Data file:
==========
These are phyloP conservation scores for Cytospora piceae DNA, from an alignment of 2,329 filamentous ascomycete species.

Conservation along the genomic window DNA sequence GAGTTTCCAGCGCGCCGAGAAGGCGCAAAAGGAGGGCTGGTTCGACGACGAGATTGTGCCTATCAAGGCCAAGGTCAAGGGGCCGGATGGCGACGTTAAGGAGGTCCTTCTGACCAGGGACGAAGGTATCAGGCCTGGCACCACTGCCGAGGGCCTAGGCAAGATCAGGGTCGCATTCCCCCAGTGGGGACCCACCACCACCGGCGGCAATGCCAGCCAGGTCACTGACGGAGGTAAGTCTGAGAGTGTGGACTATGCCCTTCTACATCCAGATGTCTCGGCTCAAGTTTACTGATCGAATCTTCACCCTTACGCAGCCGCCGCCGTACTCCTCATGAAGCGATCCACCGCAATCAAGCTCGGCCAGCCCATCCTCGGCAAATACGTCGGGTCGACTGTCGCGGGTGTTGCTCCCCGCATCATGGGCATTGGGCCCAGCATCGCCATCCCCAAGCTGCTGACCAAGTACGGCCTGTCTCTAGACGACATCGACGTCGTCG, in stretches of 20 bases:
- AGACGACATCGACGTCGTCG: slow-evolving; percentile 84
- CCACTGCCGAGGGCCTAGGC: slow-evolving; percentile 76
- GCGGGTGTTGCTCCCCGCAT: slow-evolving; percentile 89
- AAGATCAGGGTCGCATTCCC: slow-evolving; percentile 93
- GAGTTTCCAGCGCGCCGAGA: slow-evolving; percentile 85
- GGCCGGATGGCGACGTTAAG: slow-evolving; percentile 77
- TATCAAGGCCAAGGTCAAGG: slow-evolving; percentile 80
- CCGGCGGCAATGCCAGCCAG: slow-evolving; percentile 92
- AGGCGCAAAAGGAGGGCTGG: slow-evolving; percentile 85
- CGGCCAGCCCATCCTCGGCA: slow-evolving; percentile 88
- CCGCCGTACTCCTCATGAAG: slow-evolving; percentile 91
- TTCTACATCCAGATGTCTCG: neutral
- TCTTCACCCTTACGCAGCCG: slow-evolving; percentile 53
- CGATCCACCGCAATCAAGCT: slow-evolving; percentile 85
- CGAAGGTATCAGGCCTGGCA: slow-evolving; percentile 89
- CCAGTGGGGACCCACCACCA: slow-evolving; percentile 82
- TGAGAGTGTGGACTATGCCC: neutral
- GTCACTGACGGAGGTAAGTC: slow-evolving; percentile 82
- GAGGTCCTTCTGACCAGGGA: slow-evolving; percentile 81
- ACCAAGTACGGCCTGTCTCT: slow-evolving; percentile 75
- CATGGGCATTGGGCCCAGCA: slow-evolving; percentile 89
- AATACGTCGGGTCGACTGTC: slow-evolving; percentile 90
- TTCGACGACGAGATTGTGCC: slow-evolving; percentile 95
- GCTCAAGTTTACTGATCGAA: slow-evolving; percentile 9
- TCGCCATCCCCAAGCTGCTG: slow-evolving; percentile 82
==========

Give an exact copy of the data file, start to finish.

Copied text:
These are phyloP conservation scores for Cytospora piceae DNA, from an alignment of 2,329 filamentous ascomycete species.

Conservation along the genomic window DNA sequence GAGTTTCCAGCGCGCCGAGAAGGCGCAAAAGGAGGGCTGGTTCGACGACGAGATTGTGCCTATCAAGGCCAAGGTCAAGGGGCCGGATGGCGACGTTAAGGAGGTCCTTCTGACCAGGGACGAAGGTATCAGGCCTGGCACCACTGCCGAGGGCCTAGGCAAGATCAGGGTCGCATTCCCCCAGTGGGGACCCACCACCACCGGCGGCAATGCCAGCCAGGTCACTGACGGAGGTAAGTCTGAGAGTGTGGACTATGCCCTTCTACATCCAGATGTCTCGGCTCAAGTTTACTGATCGAATCTTCACCCTTACGCAGCCGCCGCCGTACTCCTCATGAAGCGATCCACCGCAATCAAGCTCGGCCAGCCCATCCTCGGCAAATACGTCGGGTCGACTGTCGCGGGTGTTGCTCCCCGCATCATGGGCATTGGGCCCAGCATCGCCATCCCCAAGCTGCTGACCAAGTACGGCCTGTCTCTAGACGACATCGACGTCGTCG, in stretches of 20 bases:
- AGACGACATCGACGTCGTCG: slow-evolving; percentile 84
- CCACTGCCGAGGGCCTAGGC: slow-evolving; percentile 76
- GCGGGTGTTGCTCCCCGCAT: slow-evolving; percentile 89
- AAGATCAGGGTCGCATTCCC: slow-evolving; percentile 93
- GAGTTTCCAGCGCGCCGAGA: slow-evolving; percentile 85
- GGCCGGATGGCGACGTTAAG: slow-evolving; percentile 77
- TATCAAGGCCAAGGTCAAGG: slow-evolving; percentile 80
- CCGGCGGCAATGCCAGCCAG: slow-evolving; percentile 92
- AGGCGCAAAAGGAGGGCTGG: slow-evolving; percentile 85
- CGGCCAGCCCATCCTCGGCA: slow-evolving; percentile 88
- CCGCCGTACTCCTCATGAAG: slow-evolving; percentile 91
- TTCTACATCCAGATGTCTCG: neutral
- TCTTCACCCTTACGCAGCCG: slow-evolving; percentile 53
- CGATCCACCGCAATCAAGCT: slow-evolving; percentile 85
- CGAAGGTATCAGGCCTGGCA: slow-evolving; percentile 89
- CCAGTGGGGACCCACCACCA: slow-evolving; percentile 82
- TGAGAGTGTGGACTATGCCC: neutral
- GTCACTGACGGAGGTAAGTC: slow-evolving; percentile 82
- GAGGTCCTTCTGACCAGGGA: slow-evolving; percentile 81
- ACCAAGTACGGCCTGTCTCT: slow-evolving; percentile 75
- CATGGGCATTGGGCCCAGCA: slow-evolving; percentile 89
- AATACGTCGGGTCGACTGTC: slow-evolving; percentile 90
- TTCGACGACGAGATTGTGCC: slow-evolving; percentile 95
- GCTCAAGTTTACTGATCGAA: slow-evolving; percentile 9
- TCGCCATCCCCAAGCTGCTG: slow-evolving; percentile 82